The Web Content Accessibility Guidelines (WCAG) 1.0 are the W3C’s official standards for producing accessible web content. The Web Content Accessibility Guidelines Working Group does not publish information about what user research its members used to create WCAG 1.0. Similarly, many of the web’s hundreds of accessibility experts do not conduct—or at least do not cite—research that validates their advice.
After personally observing users with disabilities interacting with websites in unexpected ways, I have come to believe strongly in the value of user research—and to suspect that we really don’t know quite as much about real-world accessibility as we think we do.
The missing link
Since the WCAG-WG doesn’t publicly list the studies on which its recommendations are based, I asked a reputable member of WCAG-WG what kind of user research WCAG 1.0 was based upon. He answered that “WCAG are based on many things,” which sounded good, but didn’t really answer the question. Exactly what were those “many things”?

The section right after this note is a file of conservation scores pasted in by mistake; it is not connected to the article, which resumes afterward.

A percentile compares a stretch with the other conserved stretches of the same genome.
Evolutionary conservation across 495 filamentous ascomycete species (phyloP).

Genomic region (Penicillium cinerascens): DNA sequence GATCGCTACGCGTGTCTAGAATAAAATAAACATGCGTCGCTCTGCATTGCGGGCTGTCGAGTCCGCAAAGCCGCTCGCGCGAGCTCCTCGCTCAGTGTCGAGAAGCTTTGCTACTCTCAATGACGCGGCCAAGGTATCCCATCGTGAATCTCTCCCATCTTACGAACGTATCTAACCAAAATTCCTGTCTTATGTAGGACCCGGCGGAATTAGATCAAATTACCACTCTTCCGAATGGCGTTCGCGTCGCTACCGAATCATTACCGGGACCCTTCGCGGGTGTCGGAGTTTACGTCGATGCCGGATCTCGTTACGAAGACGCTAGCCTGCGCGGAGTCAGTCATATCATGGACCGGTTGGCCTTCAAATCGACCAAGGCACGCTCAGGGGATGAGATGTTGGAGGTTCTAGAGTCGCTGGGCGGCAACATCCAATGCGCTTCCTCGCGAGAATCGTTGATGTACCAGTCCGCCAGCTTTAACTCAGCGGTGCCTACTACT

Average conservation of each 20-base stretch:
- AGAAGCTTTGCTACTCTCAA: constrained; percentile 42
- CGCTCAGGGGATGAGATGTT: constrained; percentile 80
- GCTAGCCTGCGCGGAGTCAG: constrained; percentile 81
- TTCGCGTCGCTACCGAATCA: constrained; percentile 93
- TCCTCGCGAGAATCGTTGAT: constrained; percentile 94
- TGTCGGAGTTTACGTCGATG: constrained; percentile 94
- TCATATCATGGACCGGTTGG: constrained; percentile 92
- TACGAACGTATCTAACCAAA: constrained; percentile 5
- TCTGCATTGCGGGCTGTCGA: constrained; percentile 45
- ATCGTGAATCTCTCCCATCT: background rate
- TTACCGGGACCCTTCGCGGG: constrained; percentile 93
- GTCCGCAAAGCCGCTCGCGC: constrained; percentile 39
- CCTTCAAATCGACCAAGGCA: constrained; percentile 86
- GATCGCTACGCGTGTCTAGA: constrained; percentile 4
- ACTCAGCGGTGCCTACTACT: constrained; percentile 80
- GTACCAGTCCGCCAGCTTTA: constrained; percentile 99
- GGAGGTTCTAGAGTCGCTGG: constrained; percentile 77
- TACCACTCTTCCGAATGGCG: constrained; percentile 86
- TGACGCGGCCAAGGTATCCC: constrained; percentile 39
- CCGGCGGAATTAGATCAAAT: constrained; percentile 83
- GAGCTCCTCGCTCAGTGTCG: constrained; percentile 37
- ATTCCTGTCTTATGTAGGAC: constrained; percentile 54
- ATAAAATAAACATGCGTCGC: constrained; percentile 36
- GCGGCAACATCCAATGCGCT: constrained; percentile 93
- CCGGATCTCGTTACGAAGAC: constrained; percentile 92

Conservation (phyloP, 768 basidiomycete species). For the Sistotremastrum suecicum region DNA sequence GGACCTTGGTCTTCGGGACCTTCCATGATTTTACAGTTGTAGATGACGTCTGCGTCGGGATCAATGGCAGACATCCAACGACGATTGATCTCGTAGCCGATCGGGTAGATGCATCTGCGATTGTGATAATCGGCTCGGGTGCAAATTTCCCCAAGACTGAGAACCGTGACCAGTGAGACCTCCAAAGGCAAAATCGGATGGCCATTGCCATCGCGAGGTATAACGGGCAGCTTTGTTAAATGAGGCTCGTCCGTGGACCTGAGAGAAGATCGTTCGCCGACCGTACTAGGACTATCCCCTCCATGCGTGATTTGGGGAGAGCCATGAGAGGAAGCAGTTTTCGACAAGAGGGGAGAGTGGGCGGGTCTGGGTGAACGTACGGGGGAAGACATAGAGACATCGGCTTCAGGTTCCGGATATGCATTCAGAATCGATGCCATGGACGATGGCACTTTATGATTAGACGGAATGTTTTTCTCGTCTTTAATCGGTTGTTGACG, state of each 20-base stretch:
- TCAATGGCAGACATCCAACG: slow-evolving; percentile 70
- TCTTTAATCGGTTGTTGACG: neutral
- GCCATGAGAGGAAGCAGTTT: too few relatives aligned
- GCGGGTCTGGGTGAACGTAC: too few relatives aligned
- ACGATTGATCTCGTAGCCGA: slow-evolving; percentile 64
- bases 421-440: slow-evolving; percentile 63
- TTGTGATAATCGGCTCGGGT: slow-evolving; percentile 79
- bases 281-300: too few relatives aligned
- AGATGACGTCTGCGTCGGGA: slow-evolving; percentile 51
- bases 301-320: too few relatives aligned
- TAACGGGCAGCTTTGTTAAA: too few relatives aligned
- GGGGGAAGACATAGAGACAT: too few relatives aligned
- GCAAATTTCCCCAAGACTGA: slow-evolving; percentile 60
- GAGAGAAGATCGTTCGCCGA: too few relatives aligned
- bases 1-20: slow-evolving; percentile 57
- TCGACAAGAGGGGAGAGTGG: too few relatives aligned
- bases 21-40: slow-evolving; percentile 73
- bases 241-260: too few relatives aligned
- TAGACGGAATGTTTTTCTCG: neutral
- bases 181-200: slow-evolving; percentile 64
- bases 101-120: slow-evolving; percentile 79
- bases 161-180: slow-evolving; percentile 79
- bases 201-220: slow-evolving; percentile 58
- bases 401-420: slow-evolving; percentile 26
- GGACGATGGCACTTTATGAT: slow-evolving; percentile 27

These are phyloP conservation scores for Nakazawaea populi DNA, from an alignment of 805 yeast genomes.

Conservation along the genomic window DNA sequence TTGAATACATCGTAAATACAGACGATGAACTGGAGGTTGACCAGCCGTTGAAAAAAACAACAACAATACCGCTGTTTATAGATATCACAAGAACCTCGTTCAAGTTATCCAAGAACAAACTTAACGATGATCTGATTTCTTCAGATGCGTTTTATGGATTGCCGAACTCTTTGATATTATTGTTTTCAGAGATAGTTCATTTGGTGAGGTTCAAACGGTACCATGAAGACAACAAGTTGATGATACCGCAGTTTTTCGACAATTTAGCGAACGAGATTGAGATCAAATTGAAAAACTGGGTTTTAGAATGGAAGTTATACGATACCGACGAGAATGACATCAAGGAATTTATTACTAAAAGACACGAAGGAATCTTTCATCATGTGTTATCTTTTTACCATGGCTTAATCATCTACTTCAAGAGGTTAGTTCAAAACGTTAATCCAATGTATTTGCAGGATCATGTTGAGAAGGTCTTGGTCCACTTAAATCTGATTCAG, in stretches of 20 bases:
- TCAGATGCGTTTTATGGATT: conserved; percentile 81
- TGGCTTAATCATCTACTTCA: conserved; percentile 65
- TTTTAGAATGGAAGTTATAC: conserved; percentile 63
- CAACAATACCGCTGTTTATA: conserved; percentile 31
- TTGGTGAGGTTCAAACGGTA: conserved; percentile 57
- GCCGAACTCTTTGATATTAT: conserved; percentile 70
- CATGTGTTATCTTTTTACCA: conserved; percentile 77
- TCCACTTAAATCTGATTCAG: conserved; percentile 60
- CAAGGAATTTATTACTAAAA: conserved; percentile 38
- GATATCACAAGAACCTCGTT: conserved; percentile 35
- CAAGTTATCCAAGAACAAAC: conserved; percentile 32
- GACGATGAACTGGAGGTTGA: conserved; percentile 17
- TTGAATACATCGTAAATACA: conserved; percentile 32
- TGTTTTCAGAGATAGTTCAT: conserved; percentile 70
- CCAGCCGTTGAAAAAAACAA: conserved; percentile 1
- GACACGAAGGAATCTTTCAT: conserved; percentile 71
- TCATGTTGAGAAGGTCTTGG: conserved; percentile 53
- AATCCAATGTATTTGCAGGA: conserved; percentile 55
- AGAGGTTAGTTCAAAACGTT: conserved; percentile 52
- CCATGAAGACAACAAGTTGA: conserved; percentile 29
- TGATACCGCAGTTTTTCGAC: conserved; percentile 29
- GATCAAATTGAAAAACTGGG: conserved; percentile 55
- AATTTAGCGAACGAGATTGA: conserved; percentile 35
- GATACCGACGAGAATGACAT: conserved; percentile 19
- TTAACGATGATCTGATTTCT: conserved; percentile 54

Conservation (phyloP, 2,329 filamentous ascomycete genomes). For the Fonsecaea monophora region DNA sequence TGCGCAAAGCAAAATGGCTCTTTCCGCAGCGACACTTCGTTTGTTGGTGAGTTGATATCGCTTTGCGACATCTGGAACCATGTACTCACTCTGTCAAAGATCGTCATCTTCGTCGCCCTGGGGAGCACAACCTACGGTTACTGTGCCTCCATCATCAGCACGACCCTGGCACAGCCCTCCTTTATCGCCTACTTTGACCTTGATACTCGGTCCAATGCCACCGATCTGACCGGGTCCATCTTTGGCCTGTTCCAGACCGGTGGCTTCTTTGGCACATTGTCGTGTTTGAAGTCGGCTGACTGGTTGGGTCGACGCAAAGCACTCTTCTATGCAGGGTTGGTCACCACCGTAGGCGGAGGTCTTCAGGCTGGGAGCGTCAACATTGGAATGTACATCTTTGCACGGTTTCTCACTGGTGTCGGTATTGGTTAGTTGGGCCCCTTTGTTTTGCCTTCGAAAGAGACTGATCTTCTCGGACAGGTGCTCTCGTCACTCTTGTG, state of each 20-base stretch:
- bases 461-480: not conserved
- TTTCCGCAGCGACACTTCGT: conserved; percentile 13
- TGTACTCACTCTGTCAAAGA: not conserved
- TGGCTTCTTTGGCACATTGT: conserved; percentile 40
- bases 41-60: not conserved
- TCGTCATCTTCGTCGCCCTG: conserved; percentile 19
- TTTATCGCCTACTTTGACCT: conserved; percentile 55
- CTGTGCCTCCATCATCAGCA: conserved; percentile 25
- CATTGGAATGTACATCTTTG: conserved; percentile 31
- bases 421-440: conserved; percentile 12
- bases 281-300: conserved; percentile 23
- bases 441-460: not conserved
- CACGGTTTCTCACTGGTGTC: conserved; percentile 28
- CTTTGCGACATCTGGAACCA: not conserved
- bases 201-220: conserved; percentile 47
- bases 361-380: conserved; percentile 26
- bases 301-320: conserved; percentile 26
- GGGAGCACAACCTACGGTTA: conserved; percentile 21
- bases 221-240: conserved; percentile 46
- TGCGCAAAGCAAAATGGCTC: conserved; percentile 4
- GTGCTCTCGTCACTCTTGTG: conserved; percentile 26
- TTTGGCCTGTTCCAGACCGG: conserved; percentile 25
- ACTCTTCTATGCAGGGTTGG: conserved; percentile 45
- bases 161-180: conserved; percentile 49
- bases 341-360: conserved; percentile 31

In a later response, the working group member cited the well known NielsenNormanGroup research report on users with disabilities. The problem is that the NNG study is dated 2001, but WCAG 1.0 was published in 1999.
So we have no user research officially mentioned in our beloved guidelines, and my attempt to get this information directly from the source came to nothing. We may assume that user studies were indeed used in the making of WCAG 1.0, but we can’t examine them ourselves. Furthermore, this lack of publicly discussed research has resulted in a highly concentrated conversation about technical points and scarcely any talk about real-world user behavior.
The following examples are a few of the puzzling uses of the web that I noticed were not covered by WCAG guidelines. These experiences are merely personal observations based on only a few users, but even this limited sample suggests that current accepted wisdom on content accessibility is incomplete.